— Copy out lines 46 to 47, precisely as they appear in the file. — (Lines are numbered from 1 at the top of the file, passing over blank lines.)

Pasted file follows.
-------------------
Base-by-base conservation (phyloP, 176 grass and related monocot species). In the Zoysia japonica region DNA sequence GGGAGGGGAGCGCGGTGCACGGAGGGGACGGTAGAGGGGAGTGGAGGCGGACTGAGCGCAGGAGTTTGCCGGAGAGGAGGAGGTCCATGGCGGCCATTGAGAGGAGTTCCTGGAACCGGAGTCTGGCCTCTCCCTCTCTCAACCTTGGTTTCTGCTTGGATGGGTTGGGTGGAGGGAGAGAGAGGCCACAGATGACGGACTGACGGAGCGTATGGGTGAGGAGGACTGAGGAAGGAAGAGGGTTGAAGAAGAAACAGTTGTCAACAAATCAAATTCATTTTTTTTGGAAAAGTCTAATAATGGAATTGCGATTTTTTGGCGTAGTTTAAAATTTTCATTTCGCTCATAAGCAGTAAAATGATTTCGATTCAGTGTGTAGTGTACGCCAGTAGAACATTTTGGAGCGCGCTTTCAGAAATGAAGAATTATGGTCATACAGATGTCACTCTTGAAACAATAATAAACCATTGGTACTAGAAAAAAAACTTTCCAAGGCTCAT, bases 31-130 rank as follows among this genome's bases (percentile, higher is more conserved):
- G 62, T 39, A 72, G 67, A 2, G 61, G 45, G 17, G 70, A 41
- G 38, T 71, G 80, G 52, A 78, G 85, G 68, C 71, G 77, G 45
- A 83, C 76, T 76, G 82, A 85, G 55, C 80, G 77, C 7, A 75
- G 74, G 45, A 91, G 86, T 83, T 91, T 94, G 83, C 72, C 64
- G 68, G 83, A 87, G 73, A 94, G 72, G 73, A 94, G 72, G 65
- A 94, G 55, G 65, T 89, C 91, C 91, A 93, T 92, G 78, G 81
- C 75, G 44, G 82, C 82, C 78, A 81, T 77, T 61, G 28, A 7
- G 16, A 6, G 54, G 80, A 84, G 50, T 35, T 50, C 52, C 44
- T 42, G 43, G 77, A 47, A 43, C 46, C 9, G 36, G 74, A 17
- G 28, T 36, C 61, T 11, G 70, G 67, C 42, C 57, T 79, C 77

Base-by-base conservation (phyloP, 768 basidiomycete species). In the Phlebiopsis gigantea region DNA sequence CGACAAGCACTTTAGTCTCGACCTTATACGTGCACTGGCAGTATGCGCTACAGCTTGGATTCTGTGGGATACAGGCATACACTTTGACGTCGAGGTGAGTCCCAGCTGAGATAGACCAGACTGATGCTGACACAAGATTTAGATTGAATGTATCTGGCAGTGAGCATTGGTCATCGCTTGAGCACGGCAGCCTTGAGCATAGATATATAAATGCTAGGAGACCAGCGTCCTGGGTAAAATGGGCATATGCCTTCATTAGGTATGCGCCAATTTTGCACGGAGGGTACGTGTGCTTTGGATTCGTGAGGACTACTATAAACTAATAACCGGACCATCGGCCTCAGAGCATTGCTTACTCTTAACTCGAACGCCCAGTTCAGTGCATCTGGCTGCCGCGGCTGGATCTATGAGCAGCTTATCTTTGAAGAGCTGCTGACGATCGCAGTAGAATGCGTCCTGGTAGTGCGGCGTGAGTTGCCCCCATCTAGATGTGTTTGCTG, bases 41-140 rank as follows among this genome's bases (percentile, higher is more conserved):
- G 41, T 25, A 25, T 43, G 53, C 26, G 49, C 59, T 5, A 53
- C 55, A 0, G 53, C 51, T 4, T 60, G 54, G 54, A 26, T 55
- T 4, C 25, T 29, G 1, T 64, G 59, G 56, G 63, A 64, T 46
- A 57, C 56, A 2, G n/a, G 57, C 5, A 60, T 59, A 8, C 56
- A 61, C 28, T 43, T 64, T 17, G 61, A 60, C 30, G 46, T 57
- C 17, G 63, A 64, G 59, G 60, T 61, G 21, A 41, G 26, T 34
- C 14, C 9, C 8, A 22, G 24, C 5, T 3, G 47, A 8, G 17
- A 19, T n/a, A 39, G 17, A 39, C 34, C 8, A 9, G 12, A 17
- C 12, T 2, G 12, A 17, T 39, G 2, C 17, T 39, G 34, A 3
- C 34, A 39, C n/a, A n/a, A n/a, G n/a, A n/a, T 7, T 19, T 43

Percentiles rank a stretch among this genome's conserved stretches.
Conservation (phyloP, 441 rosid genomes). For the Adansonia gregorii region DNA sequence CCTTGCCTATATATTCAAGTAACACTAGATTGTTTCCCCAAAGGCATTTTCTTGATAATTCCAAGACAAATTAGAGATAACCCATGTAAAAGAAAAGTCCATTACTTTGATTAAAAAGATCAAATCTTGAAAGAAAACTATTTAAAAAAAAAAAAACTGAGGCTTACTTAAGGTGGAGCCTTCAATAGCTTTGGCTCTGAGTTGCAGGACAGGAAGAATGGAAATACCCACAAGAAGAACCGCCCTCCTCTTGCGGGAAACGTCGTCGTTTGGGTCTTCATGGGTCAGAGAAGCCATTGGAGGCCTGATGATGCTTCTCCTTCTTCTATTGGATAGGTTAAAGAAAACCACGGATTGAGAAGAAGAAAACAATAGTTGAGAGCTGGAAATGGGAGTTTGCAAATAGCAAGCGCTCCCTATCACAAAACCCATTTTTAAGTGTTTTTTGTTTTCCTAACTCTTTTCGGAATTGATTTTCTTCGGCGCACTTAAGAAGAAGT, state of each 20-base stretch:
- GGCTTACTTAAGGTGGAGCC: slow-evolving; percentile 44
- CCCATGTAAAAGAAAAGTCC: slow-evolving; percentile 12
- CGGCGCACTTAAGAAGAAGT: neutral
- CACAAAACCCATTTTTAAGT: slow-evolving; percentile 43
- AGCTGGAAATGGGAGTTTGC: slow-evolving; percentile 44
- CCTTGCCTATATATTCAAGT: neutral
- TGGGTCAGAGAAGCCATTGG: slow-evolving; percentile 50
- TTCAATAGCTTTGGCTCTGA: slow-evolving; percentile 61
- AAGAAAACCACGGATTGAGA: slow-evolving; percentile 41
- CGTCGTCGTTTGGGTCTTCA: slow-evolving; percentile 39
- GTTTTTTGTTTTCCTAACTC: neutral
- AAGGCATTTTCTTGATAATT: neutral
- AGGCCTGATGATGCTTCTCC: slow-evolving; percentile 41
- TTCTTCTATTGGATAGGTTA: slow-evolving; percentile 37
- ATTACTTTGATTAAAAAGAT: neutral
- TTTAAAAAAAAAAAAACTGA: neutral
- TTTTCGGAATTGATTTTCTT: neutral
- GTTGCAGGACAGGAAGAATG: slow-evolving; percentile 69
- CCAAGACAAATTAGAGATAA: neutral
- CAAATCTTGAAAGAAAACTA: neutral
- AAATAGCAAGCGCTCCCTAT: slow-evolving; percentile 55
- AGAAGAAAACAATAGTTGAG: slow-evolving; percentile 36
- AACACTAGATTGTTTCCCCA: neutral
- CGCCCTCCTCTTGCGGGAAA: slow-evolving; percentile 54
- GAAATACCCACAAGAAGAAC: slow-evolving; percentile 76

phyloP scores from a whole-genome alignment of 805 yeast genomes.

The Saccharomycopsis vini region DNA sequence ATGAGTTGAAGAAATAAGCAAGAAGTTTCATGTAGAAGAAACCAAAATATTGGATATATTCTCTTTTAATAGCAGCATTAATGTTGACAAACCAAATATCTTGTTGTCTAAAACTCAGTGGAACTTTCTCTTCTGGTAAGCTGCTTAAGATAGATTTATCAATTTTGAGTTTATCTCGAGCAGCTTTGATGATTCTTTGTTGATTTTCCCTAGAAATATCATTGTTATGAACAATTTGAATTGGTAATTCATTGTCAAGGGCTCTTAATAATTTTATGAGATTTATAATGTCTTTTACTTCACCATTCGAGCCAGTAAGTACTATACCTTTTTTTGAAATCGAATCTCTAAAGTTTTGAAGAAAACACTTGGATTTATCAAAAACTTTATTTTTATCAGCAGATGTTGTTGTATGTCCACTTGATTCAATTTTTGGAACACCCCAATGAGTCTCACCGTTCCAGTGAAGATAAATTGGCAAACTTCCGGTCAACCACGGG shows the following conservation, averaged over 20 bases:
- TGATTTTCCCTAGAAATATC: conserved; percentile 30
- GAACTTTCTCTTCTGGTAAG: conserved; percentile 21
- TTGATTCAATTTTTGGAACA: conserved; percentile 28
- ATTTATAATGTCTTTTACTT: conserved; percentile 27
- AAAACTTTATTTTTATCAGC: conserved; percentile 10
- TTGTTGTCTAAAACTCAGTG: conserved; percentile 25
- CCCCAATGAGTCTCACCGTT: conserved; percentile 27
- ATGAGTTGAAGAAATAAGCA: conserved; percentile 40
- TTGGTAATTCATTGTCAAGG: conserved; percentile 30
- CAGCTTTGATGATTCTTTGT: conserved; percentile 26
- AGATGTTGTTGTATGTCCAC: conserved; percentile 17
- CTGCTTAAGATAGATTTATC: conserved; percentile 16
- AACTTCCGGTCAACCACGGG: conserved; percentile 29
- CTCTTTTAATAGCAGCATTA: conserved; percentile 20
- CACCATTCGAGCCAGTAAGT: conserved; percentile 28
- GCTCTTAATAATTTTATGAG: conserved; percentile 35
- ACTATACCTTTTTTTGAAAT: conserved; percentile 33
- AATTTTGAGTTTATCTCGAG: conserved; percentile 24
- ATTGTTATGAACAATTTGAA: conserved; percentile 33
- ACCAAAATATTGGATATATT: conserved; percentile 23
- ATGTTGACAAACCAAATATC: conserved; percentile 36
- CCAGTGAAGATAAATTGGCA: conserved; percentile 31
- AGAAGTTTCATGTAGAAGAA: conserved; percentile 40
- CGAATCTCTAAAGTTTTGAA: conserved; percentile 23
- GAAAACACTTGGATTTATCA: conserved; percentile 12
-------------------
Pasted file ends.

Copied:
- AGAAGAAAACAATAGTTGAG: slow-evolving; percentile 36
- AACACTAGATTGTTTCCCCA: neutral